"I don't drink water anymore," Jimmy bragged. "My Mom lets me drink pop."
About ten-thirty, we arrived at the blueberry picking site. Wild blueberry bushes were everywhere. We broke for lunch at twelve, then berried again until our pails were almost full -- nearly two quarts each. It was two-thirty, and we took a break before starting for home.
A few minutes later, an airplane appeared, roaring directly overhead. It feathered its twin engines, dropped its landing gear, then disappeared over the trees. I recognized the Dove's distinctive shape, its blue and white markings, and N20R under one wing. It was my father's plane.
"We're really close to Worcester Airport," Tommy said. "Let's go to the airport, and your Dad can give us a ride home."
"Which way do we go?"
"Just follow the plane, and we won't get lost."
An hour later, we were lost. "There's an old Army camp here somewhere," Tommy said. "If I can just find that ..." My pail full of wild blueberries was getting heavy, and I was beginning to get thirsty. We sat down and ate some berries.
"I'm getting a motor for my gig. Then a license plate, and I can take it to school," Tommy said.
"They won't let you take it to school," I replied.
"I'll park it on Gates Lane. They'll never know ... Maybe we should build a lean-to for the night." Tommy was always building lean-tos.
"My feet hurt," Jimmy said.
"That's because you're wearing Keds. You should get some P.J. Flyers. My feet don't hurt."
"We can't stay here tonight," I said. "My father will kill me."
"Just tell them you were camping out at my house," Tommy answered.
"I'm sorry. I'm not staying here."
"So which way you wanna go?" Jimmy asked.
At that exact moment, a Cessna appeared in the sky, flying very low overhead, trimming its engine and descending. I pointed. "Thataway!"
Runways lead to terminals. Even at eight I understood that. My father had taken me up in his plane many times. He let me fly the plane in the air, and even talk to the control tower. "November Two-Zero Romeo requests permission to take off." I looked at the position of the sun, and where the plane had disappeared over the horizon. "Follow me," I said.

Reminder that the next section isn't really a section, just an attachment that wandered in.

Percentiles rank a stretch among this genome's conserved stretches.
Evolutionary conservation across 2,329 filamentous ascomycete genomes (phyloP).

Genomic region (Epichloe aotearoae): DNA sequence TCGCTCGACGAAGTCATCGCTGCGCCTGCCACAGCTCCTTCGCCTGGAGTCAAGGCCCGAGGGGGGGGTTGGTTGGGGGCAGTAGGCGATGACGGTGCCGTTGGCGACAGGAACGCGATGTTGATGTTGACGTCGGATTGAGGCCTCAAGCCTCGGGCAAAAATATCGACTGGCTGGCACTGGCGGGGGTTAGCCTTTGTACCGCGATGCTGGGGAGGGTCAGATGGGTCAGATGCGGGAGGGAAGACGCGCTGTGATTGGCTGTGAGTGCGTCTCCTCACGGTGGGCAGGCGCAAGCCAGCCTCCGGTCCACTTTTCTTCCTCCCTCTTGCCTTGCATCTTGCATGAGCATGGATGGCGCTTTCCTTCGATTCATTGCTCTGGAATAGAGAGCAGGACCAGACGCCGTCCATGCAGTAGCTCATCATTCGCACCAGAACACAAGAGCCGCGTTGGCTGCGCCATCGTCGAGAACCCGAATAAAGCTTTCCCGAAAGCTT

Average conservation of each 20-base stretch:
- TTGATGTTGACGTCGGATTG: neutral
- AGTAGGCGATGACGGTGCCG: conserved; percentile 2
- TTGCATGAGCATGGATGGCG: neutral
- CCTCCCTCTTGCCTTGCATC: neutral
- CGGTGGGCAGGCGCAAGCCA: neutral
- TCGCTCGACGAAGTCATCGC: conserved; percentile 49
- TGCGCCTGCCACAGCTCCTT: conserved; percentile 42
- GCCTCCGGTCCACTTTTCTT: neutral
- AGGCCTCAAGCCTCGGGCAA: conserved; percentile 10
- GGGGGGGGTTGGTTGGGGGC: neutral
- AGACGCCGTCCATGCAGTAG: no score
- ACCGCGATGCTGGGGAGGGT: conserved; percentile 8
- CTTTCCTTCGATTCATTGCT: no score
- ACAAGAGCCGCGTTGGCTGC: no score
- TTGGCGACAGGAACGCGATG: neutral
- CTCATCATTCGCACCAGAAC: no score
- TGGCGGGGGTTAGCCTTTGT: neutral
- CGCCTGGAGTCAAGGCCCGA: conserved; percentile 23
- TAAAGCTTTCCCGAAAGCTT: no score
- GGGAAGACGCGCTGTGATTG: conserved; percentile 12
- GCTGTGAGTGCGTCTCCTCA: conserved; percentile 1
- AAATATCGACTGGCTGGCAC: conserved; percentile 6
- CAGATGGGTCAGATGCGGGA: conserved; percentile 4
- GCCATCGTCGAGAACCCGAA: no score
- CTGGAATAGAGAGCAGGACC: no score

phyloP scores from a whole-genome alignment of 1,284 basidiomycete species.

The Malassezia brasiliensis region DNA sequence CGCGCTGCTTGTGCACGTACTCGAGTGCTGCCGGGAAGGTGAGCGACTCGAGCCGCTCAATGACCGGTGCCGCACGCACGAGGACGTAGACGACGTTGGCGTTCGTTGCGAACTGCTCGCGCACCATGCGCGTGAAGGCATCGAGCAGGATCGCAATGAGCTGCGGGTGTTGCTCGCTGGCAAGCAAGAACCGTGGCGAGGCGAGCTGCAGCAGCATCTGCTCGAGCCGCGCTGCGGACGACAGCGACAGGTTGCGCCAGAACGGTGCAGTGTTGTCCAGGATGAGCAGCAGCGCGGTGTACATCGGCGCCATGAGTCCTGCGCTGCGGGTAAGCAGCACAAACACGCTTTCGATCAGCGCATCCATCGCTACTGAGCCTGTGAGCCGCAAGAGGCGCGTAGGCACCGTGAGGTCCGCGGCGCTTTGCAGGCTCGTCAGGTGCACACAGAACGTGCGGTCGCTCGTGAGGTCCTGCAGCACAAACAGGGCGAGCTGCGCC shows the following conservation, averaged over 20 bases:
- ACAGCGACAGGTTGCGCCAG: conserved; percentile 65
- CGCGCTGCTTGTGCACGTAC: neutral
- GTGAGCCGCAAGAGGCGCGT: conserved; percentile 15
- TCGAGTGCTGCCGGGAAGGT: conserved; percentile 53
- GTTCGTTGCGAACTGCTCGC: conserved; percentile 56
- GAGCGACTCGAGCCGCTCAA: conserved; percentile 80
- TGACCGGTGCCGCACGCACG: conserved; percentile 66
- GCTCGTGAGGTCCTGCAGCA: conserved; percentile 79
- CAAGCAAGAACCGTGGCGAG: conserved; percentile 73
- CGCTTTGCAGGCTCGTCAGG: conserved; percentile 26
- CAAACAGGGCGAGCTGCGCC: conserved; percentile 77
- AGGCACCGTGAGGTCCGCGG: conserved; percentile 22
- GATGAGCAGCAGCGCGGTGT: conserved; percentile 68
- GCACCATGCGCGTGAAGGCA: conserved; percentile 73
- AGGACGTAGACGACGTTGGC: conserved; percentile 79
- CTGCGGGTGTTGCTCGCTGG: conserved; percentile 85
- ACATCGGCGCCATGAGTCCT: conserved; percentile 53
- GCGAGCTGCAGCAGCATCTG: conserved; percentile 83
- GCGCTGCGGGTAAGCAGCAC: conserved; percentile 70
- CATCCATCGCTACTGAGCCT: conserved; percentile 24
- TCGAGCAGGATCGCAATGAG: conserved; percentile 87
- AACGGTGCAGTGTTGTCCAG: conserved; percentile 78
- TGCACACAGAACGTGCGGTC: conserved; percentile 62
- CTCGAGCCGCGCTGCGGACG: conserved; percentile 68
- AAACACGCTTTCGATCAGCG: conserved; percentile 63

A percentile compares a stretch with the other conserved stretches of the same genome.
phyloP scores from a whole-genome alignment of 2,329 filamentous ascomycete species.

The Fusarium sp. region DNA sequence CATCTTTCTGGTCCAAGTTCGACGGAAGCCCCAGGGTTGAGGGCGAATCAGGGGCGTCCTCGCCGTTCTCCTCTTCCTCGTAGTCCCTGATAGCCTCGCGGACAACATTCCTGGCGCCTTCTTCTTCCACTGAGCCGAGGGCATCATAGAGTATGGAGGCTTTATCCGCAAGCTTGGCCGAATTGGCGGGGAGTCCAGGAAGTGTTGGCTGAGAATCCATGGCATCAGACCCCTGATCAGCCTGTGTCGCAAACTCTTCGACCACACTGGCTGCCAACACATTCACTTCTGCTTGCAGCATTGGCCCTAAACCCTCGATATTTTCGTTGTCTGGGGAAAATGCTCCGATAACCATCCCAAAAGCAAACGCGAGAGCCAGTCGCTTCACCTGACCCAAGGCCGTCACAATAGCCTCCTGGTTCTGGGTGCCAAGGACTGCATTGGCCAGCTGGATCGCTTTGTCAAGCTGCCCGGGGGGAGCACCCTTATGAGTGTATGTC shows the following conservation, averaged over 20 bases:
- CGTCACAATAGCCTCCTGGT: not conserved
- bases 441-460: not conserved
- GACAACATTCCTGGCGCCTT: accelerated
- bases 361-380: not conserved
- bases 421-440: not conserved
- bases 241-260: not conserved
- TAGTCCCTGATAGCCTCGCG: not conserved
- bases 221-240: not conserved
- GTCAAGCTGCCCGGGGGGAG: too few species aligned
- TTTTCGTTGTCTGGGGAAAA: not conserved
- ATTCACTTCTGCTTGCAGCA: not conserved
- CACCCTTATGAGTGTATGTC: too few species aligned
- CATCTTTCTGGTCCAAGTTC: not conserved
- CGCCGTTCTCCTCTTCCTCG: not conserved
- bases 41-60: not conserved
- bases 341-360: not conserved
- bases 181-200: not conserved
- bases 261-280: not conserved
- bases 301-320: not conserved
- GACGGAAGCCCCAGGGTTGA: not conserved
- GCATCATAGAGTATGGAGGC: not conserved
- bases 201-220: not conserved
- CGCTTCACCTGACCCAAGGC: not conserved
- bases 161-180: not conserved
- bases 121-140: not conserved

We were elated when we came upon, first, a bank of approach lights, and then the end of a runway. Like Dorothy and her friends following the Yellow Brick Road to the gates of the Emerald City, side by side we walked down the middle of the runway toward the terminal.
I don't remember our topic of conversation, but I do distinctly remember the Piper Cub a hundred fifty feet away, bearing down on us. If he'd had a horn, I'm sure he would have used it. For the Piper Cub's pilot, it was too late to abort his take-off, too soon to lift off the runway, and too dangerous to swerve. Any action was up to us.
I don't remember what I said, but I got my friends' attention, and we ran toward the side of the runway as fast as we could. In actuality, we probably moved no more than a few steps before the Piper Cub roared by us, its draft or perhaps our fears knocking us to the pavement. In an instant, it vanished into the broken clouds.
The airport police did not arrive, sirens blaring and lights flashing. As for what actually followed, to be honest, nothing. However, we walked beside the runway the rest of the way to the terminal, entering from the tarmac, passing a line of people boarding their Mohawk flight to Buffalo. There were no jetways or X-ray machines or security guards, just a doorway onto the tarmac. It was 1962.
I asked about my father. "He finished up here and went home half an hour ago." My heart sank. Meanwhile, hungry and thirsty, Tommy and Jimmy had struck up a conversation with a woman and her son waiting for a Northeast Airlines arrival.
"They're such nice blueberries," she said. "They'll make a lovely pie. How much do you want?"
"Fifty cents a quart," Tommy announced, without consulting us.
"Then I'll have to take them all." It was a bargain price for three generous quarts of wild blueberries, even after removing a few unripe white berries and little twigs. Now we were young men of means. We had a dollar fifty, which we immediately cashed in on candy bars and pop ... or "tonic" as Tommy preferred to call it. It was four-thirty.
"I know a shortcut," I announced. Actually, it was the only way I knew to get home from the airport, by following the surface roads my father drove nearly every day -- Airport Drive, Mill Street, and so on. It meant five more miles of walking. Tommy repeatedly insisted that my way was actually the "long-cut." It felt like a death march, but we did not pause, we did not cry. By the time I entered my house, my calves and feet ached so badly, I thought they were going to fall off. I was late. I had no blueberries. I'd spoiled my appetite. My mother was worried sick. I could hardly stand up. But being home - it felt good.